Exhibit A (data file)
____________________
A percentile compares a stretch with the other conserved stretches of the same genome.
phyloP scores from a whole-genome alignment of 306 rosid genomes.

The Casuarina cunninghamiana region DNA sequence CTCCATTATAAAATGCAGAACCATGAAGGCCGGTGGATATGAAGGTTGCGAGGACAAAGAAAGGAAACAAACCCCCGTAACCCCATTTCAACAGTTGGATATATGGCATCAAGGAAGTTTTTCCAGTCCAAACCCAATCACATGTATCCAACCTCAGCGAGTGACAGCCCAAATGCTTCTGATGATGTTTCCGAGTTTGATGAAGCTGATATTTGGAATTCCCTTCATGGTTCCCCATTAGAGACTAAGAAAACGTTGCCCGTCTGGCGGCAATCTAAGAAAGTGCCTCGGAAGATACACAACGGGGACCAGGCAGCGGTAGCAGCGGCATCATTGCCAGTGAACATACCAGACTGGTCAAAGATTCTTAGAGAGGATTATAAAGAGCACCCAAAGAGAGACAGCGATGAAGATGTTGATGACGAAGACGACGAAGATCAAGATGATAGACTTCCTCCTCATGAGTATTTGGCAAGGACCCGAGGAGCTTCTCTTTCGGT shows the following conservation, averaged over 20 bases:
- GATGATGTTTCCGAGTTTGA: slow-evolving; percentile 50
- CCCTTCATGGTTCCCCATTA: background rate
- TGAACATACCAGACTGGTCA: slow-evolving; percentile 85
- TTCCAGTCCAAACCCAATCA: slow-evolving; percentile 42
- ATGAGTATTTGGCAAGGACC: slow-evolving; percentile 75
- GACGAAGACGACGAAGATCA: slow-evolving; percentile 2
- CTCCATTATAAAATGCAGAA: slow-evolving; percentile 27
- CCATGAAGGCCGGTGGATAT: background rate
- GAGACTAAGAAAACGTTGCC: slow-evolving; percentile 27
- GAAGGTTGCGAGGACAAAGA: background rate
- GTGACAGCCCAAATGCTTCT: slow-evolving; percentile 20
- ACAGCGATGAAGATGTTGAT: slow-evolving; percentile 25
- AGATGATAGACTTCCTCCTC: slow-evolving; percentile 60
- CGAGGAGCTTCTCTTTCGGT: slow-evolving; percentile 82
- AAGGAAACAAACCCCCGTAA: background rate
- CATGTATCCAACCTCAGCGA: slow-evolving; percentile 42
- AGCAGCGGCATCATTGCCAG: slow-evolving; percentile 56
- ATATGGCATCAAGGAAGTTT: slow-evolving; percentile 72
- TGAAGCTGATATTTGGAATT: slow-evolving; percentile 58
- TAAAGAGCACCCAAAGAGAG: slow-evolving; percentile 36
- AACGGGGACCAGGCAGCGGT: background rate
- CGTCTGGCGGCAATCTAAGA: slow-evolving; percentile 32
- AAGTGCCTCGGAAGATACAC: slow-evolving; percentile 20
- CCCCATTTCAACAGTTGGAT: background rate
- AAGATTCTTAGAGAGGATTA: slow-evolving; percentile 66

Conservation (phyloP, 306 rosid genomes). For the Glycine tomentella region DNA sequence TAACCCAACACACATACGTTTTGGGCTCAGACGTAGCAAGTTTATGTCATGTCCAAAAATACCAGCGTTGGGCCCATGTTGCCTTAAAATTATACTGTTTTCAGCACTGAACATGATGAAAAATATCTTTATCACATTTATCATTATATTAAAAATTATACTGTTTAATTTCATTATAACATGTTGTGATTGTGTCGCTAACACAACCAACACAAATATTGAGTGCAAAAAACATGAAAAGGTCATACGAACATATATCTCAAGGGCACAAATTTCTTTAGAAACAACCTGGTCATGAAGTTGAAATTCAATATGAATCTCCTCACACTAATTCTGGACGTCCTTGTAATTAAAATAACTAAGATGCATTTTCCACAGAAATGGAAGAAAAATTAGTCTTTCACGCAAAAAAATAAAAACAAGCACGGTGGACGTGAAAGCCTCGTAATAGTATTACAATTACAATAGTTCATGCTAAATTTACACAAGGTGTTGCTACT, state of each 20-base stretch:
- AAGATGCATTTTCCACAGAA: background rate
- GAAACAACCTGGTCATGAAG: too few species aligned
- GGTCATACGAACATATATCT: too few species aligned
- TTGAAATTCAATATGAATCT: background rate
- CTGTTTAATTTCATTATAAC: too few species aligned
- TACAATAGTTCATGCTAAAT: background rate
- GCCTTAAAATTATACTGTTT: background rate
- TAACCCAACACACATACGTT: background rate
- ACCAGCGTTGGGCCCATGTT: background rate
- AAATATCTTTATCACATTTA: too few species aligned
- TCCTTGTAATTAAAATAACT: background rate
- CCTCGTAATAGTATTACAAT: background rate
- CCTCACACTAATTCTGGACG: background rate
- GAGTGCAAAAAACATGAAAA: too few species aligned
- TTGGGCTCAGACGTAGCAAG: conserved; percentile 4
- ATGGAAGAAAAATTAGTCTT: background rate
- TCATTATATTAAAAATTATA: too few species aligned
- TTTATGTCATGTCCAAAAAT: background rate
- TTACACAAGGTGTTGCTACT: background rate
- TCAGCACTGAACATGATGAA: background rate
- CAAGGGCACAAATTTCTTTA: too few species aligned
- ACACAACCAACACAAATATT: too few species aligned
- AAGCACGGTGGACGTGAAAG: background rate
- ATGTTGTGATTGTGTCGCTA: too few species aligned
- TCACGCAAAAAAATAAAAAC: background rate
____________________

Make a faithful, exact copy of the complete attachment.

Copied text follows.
A percentile compares a stretch with the other conserved stretches of the same genome.
phyloP scores from a whole-genome alignment of 306 rosid genomes.

The Casuarina cunninghamiana region DNA sequence CTCCATTATAAAATGCAGAACCATGAAGGCCGGTGGATATGAAGGTTGCGAGGACAAAGAAAGGAAACAAACCCCCGTAACCCCATTTCAACAGTTGGATATATGGCATCAAGGAAGTTTTTCCAGTCCAAACCCAATCACATGTATCCAACCTCAGCGAGTGACAGCCCAAATGCTTCTGATGATGTTTCCGAGTTTGATGAAGCTGATATTTGGAATTCCCTTCATGGTTCCCCATTAGAGACTAAGAAAACGTTGCCCGTCTGGCGGCAATCTAAGAAAGTGCCTCGGAAGATACACAACGGGGACCAGGCAGCGGTAGCAGCGGCATCATTGCCAGTGAACATACCAGACTGGTCAAAGATTCTTAGAGAGGATTATAAAGAGCACCCAAAGAGAGACAGCGATGAAGATGTTGATGACGAAGACGACGAAGATCAAGATGATAGACTTCCTCCTCATGAGTATTTGGCAAGGACCCGAGGAGCTTCTCTTTCGGT shows the following conservation, averaged over 20 bases:
- GATGATGTTTCCGAGTTTGA: slow-evolving; percentile 50
- CCCTTCATGGTTCCCCATTA: background rate
- TGAACATACCAGACTGGTCA: slow-evolving; percentile 85
- TTCCAGTCCAAACCCAATCA: slow-evolving; percentile 42
- ATGAGTATTTGGCAAGGACC: slow-evolving; percentile 75
- GACGAAGACGACGAAGATCA: slow-evolving; percentile 2
- CTCCATTATAAAATGCAGAA: slow-evolving; percentile 27
- CCATGAAGGCCGGTGGATAT: background rate
- GAGACTAAGAAAACGTTGCC: slow-evolving; percentile 27
- GAAGGTTGCGAGGACAAAGA: background rate
- GTGACAGCCCAAATGCTTCT: slow-evolving; percentile 20
- ACAGCGATGAAGATGTTGAT: slow-evolving; percentile 25
- AGATGATAGACTTCCTCCTC: slow-evolving; percentile 60
- CGAGGAGCTTCTCTTTCGGT: slow-evolving; percentile 82
- AAGGAAACAAACCCCCGTAA: background rate
- CATGTATCCAACCTCAGCGA: slow-evolving; percentile 42
- AGCAGCGGCATCATTGCCAG: slow-evolving; percentile 56
- ATATGGCATCAAGGAAGTTT: slow-evolving; percentile 72
- TGAAGCTGATATTTGGAATT: slow-evolving; percentile 58
- TAAAGAGCACCCAAAGAGAG: slow-evolving; percentile 36
- AACGGGGACCAGGCAGCGGT: background rate
- CGTCTGGCGGCAATCTAAGA: slow-evolving; percentile 32
- AAGTGCCTCGGAAGATACAC: slow-evolving; percentile 20
- CCCCATTTCAACAGTTGGAT: background rate
- AAGATTCTTAGAGAGGATTA: slow-evolving; percentile 66

Conservation (phyloP, 306 rosid genomes). For the Glycine tomentella region DNA sequence TAACCCAACACACATACGTTTTGGGCTCAGACGTAGCAAGTTTATGTCATGTCCAAAAATACCAGCGTTGGGCCCATGTTGCCTTAAAATTATACTGTTTTCAGCACTGAACATGATGAAAAATATCTTTATCACATTTATCATTATATTAAAAATTATACTGTTTAATTTCATTATAACATGTTGTGATTGTGTCGCTAACACAACCAACACAAATATTGAGTGCAAAAAACATGAAAAGGTCATACGAACATATATCTCAAGGGCACAAATTTCTTTAGAAACAACCTGGTCATGAAGTTGAAATTCAATATGAATCTCCTCACACTAATTCTGGACGTCCTTGTAATTAAAATAACTAAGATGCATTTTCCACAGAAATGGAAGAAAAATTAGTCTTTCACGCAAAAAAATAAAAACAAGCACGGTGGACGTGAAAGCCTCGTAATAGTATTACAATTACAATAGTTCATGCTAAATTTACACAAGGTGTTGCTACT, state of each 20-base stretch:
- AAGATGCATTTTCCACAGAA: background rate
- GAAACAACCTGGTCATGAAG: too few species aligned
- GGTCATACGAACATATATCT: too few species aligned
- TTGAAATTCAATATGAATCT: background rate
- CTGTTTAATTTCATTATAAC: too few species aligned
- TACAATAGTTCATGCTAAAT: background rate
- GCCTTAAAATTATACTGTTT: background rate
- TAACCCAACACACATACGTT: background rate
- ACCAGCGTTGGGCCCATGTT: background rate
- AAATATCTTTATCACATTTA: too few species aligned
- TCCTTGTAATTAAAATAACT: background rate
- CCTCGTAATAGTATTACAAT: background rate
- CCTCACACTAATTCTGGACG: background rate
- GAGTGCAAAAAACATGAAAA: too few species aligned
- TTGGGCTCAGACGTAGCAAG: conserved; percentile 4
- ATGGAAGAAAAATTAGTCTT: background rate
- TCATTATATTAAAAATTATA: too few species aligned
- TTTATGTCATGTCCAAAAAT: background rate
- TTACACAAGGTGTTGCTACT: background rate
- TCAGCACTGAACATGATGAA: background rate
- CAAGGGCACAAATTTCTTTA: too few species aligned
- ACACAACCAACACAAATATT: too few species aligned
- AAGCACGGTGGACGTGAAAG: background rate
- ATGTTGTGATTGTGTCGCTA: too few species aligned
- TCACGCAAAAAAATAAAAAC: background rate